- Published: March 2012
- Region: Global
Asia-Pacific Platform as a Service Market 2011: The Next Battleground of Cloud Computing?
- Published: May 2012
- Region: Asia, Australasia
- 54 Pages
- Frost & Sullivan
This report titled Asia-Pacific Platform as a Service Market 2011 provides an overview of the platform as a service (PaaS) market as well as the factors that are aiding or deterring its growth. In this research, Frost & Sullivan's expert analysts thoroughly examine the following geographic markets: Association of South East Asian Nations (ASEAN), Greater China, India, South Korea, and Australia-New Zealand.
Platform as a Service to Be the Next Battleground for Cloud Service Providers as Software and Infrastructure Get Commoditized
The Increasing Adoption of SaaS and Pressure to Deliver IT as a Service Accelerates Demand for PaaS
Belying its nascence, the Asia Pacific PaaS market is attracting considerable interest from businesses due to the flexibility it brings to application development and software as a service (SaaS). As most software available from the cloud is standardized, enterprises are looking to leverage PaaS offerings as it will be the only stack where a service provider can create differentiation. The high level of flexibility and the ability to reduce costs while developing, testing, and deploying new applications is creating a strong case for PaaS' adoption. “The growing developer community, with an increasing number of small/part-time developers, is also creating a strong opportunity for the market,” says the analyst of this research. “PaaS provides them access to a scalable IT infrastructure and the tools required to develop and test their applications, on a pay-as-you-go basis.”
Enterprises have begun to recognize the benefits and need for cloud computing and are taking steps to enable it in their organizations. However, as PaaS is still only a fledgling concept, its lack of regulation and standardization has restrained adoption among enterprises in the highly regulated sectors. The differences in the choice of platforms, such as Java, Ruby, or others, are hindering porting applications and data between PaaS vendors and/or to on-premise. Therefore, openness and integration with other platforms and mobile devices will be crucial in the future. Constant technical innovations will ensure that the PaaS market evolves and sheds its embryonic tag.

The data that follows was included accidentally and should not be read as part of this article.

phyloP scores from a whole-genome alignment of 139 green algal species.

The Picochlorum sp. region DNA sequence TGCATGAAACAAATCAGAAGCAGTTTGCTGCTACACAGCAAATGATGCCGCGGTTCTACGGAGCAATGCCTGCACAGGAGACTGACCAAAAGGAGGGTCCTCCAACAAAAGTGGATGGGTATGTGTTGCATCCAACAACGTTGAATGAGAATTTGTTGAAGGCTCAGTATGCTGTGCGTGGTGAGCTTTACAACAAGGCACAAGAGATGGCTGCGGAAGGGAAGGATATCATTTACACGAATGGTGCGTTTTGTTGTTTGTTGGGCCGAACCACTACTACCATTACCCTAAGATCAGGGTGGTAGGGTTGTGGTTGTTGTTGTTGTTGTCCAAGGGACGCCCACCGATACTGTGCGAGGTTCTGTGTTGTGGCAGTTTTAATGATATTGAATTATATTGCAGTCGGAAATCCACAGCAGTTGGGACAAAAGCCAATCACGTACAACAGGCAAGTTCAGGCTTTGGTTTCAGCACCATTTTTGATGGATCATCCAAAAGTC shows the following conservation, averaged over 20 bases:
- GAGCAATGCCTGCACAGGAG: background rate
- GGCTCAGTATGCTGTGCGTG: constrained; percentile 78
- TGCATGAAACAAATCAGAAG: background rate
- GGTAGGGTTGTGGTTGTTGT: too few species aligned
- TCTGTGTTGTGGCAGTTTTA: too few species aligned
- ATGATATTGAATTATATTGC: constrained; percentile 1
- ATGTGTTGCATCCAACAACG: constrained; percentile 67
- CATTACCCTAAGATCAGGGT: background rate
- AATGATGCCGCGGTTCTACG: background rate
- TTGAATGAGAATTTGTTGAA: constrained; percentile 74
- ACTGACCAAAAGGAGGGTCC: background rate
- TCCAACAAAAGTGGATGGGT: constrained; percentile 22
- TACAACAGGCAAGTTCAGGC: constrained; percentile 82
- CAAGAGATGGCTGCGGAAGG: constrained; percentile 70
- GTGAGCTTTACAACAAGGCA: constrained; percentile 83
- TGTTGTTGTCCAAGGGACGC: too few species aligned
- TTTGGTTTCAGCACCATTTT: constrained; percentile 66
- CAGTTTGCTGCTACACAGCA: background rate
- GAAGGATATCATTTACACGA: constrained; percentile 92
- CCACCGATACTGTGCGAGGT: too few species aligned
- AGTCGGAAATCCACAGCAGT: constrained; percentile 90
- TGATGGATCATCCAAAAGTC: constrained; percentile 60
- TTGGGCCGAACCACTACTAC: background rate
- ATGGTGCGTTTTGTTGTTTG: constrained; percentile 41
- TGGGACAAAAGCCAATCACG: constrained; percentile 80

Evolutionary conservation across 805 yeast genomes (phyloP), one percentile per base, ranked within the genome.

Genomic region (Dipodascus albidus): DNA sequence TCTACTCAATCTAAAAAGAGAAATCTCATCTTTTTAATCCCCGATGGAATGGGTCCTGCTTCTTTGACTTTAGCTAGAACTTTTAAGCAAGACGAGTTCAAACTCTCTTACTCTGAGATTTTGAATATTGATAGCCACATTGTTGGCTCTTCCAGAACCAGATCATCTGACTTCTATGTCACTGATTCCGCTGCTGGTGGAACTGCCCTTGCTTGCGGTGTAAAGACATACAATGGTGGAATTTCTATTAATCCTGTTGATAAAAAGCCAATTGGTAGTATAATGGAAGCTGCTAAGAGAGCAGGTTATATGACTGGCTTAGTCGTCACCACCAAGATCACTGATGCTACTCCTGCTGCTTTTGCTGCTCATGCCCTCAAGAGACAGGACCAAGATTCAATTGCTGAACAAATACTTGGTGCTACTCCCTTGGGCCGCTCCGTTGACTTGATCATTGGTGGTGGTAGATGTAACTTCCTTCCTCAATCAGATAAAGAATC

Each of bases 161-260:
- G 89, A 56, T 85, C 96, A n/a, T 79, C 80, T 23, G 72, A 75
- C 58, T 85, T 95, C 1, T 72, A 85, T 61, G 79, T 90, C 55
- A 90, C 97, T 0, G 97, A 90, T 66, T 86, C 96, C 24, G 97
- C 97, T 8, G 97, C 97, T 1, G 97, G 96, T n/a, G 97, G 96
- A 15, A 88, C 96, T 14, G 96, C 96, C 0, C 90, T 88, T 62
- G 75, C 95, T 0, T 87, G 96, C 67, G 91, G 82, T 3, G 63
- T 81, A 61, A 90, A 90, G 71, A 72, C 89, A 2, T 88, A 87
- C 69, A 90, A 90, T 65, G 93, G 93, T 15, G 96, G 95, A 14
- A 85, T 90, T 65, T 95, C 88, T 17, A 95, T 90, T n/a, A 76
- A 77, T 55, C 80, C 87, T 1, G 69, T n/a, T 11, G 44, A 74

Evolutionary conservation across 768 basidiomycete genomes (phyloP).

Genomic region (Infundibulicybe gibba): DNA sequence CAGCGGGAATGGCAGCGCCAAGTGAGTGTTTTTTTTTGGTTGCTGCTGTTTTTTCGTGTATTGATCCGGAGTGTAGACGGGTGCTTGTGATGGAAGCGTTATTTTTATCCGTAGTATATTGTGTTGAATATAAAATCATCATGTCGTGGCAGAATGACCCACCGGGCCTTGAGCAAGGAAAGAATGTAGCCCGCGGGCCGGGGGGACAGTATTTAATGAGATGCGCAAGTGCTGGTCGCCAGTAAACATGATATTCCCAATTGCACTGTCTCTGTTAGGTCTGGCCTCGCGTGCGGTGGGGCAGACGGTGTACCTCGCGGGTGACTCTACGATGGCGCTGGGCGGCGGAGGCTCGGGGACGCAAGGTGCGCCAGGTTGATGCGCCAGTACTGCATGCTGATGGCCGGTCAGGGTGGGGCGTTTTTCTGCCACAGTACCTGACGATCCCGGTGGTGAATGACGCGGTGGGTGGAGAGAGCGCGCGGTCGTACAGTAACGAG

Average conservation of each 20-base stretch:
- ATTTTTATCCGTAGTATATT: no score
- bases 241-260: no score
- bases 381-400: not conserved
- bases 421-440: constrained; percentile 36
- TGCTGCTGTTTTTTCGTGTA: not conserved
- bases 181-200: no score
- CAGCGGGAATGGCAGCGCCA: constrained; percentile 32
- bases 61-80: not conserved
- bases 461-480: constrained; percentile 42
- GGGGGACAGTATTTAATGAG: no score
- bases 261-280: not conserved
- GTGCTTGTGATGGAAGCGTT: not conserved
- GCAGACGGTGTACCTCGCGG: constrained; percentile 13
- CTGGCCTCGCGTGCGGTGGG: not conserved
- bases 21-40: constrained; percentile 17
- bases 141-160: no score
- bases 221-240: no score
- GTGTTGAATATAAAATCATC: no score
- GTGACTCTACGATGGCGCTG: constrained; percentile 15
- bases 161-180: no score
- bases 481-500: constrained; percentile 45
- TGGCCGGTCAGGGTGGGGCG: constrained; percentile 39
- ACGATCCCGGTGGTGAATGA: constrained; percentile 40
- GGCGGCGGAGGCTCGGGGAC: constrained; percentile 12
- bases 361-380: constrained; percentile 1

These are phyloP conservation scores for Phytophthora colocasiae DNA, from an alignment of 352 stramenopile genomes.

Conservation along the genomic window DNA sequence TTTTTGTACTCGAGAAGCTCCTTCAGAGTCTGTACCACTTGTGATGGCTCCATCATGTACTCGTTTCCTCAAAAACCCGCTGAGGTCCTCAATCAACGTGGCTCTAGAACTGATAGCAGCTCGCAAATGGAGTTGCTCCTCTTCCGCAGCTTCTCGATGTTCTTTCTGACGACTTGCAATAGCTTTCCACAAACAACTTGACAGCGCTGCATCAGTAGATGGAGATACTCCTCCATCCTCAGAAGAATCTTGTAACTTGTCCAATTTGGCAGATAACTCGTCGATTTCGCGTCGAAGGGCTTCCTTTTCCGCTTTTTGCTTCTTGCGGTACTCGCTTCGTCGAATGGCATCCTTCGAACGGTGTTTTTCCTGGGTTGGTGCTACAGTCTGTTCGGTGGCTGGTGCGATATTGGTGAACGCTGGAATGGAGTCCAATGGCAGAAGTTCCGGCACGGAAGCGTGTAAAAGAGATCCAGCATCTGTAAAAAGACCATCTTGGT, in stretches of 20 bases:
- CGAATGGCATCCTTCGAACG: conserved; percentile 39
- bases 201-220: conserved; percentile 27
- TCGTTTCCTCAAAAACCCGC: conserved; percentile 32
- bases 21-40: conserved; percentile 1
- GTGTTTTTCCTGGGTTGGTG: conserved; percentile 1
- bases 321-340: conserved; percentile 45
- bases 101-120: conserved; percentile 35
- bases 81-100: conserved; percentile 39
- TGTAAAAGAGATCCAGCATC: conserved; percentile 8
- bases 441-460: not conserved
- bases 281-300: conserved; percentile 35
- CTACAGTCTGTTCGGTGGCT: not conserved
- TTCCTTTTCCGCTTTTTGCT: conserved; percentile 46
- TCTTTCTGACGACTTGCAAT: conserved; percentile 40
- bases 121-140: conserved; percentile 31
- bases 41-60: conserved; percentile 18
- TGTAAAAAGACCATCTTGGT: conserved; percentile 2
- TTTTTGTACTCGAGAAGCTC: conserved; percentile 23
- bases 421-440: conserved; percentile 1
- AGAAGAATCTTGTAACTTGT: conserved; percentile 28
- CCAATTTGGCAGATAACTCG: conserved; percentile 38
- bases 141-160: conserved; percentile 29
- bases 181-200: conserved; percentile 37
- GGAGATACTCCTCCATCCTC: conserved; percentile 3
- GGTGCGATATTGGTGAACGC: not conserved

As the market matures and reaches a critical scale over the next couple of years, the number of participants will increase. The influx of competitors can also be attributed to enterprises' demand for local data center presence of cloud service providers. Today, an increasing number of companies are demanding that IT teams serve as internal service providers. “There is increasing pressure amongst both internal IT teams and third party service providers to streamline operations through automation and intelligent management,” notes the analyst. “Cloud can be one of the frontline options to meet this demand and eventually, will bode well for PaaS.”
Expert Frost & Sullivan analysts thoroughly examine the following market sectors in this research:
By Geographic Region:
- Association of South East Asian Nations (ASEAN)
- Greater China
- South Korea
- Australia-New Zealand
Key Questions This Study Will Answer
- Is the market growing, how long will it continue to grow and at what rate?
- What is the competitive structure of the market and what differentiation are the participants establishing?
- What are the services and platforms being offered in the market?
- What areas are expected to witness increasing traction from customers?
- Are the products/services offered today meeting customer needs or is there additional development needed?
- What are the emerging trends in the market? SHOW LESS READ MORE >
1. Executive Summary
2. Market Overview
3. Technology Evolution
4. Platform as a Service Market
4.1 External Challenges: Drivers and Restraints
4.2 Forecasts and Trends
5. Analysis by Region
6. Competitive Landscape
7. Major Market Participants
8. Recent Market Entrants
9. The Last Word (Conclusions and Implications)